The YIMBY claim goes like this: "SB827 will concentrate new development in already-rich, single family home neighborhoods, because that's where rents will be highest. This will reduce displacement." What would Marx say?

High rents or high profits?

The YIMBY argument begins with a fallacy that says "developers will flock to wherever rents are highest -- i.e. rich neighborhoods".

The presumed rents are in effect the price for which use of the new housing will be sold. The first YIMBY mistake is to say that capitalists will be motivated simply by higher rents, i.e. higher prices.

As Marx might point out, the motive force of capitalism is not higher prices -- it is the production of surplus value. The main "goal" of capitalism is to increase the total capital, both absolutely and relatively.

Capitalists do not seek the highest prices, in other words, they seek to maximize their accumulation. Abstracted from all else, a capitalist is concerned first and foremost with the rate at which his accumulated capital grows, particularly relative to wages, and to the accumulation of competing capitalists.

A capitalist will find a lower price preferable, in other words, if it allows him to maximize his rate of return.

Profits in rental real estate

In rental real estate, the rate of capital accumulation is approximated by something called the cap rate (and similar measurements). Here is a formula for cap rate:

cap rate = (rent - operating cost) ÷ property sales price

The unit of cap rate is % per unit time. For example, an apartment might have a cap rate -- a rate of return on investment - of 5% per year. That means that the net income each year is expected to be 5% of the property's market price.

The equalization of profit rates

Here is a remarkable empirical fact about rental real estate in a growth market like the Bay Area: the cap rate of existing buildings for sale, and the cap rates for new development, are all about the same, in every part of each city, within a very small margin of variation.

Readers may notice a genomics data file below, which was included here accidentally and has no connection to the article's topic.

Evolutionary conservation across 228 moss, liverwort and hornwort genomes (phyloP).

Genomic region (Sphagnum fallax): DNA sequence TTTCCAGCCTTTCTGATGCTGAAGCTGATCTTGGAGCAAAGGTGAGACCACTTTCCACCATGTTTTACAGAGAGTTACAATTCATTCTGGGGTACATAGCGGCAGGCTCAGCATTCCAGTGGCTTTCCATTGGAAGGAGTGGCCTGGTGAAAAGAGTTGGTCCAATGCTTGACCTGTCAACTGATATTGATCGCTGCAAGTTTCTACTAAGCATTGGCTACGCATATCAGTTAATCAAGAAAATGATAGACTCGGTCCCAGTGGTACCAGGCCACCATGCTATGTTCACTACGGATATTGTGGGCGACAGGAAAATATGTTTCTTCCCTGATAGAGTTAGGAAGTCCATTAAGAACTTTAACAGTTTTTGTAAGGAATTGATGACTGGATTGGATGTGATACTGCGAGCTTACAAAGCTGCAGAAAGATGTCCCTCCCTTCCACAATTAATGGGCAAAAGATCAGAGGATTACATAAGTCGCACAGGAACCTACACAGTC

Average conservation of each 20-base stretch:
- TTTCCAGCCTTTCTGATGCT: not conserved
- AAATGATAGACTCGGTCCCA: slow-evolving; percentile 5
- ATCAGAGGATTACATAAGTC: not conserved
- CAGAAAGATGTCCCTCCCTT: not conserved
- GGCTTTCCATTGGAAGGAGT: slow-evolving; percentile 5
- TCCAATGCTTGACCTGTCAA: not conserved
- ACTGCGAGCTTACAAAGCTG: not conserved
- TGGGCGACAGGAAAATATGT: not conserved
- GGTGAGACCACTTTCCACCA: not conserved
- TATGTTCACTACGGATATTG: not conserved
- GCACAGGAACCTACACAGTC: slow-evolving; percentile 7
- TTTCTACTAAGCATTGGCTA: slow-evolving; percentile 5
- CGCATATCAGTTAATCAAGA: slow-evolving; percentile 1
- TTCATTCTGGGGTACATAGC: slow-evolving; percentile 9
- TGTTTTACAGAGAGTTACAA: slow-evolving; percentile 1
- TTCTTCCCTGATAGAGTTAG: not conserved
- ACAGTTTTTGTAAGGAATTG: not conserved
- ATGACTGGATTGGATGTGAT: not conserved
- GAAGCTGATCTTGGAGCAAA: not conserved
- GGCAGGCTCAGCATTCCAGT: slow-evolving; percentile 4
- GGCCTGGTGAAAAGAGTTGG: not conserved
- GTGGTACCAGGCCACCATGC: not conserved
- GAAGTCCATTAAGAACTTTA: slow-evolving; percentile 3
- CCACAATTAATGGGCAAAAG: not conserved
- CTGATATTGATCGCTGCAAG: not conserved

An investor who buys up old rent controlled stock and continues to run it that might get a cap rate of, say, 4% - 6% per year. An investor buying up and renting out single family housing in an exclusive neighborhood might get, say, 4% - 6% per year. An investor in a new 8 story apartment building will get, say, 4% - 6% per year.

That convergence of "returns on capital" has lots of technical detail behind it but it is an example of what Marx (following earlier writers) called the tendency of the rate of profit to equalize.

How, though, does the rate of profit equalize this way in rental real estate? There are many factors but some key ones are:

  1. Construction costs are about the same no matter who is building.

  2. So are comparable building management costs.

But one more reason is very important:

  1. Rates of return on capital for real estate tend to equalize because that's where the sales prices of rent real estate come from.

The price of a posh single family house and its lot, and the price of an apartment building in a moderate or lower income neighborhood are chosen so that the cap rates on the two properties will be close.

If you were to try to sell a property at a price implying a cap rate of 2%, you'll struggle to find a buyer. If you price the same property so that the cap rate is 10%, you'll sell easily and people will think you are a sucker for leaving money on the table.

The possible levels of rent, minus the operating costs, determine the net income. The land prices tend to be roughly a constant multiple of that potential net income.

Beating the standard rate of return

The equalization of returns on rental properties suggest that a developer won't move towards the "highest rents," necessarily -- since that doesn't automatically mean a higher rate of accumulation.

We must ask: How can a developer try to get around this almost-law by which the rate of return is the same no matter where he builds? How can he "break" the law and get a higher rate of return?

In a built-out area, a developer is almost always going to be demolishing improvements to a property in order to build new structures. A developer's role -- financially speaking, even though the work may involve many contractors -- is to keep the demolition and new construction "in house".

A big real estate equity firm attracts investors who do nothing but put in cash, and later take out cash. Inside the equity firm, the firm does the demolitions, development, and building management using its own, proprietary networks of suppliers.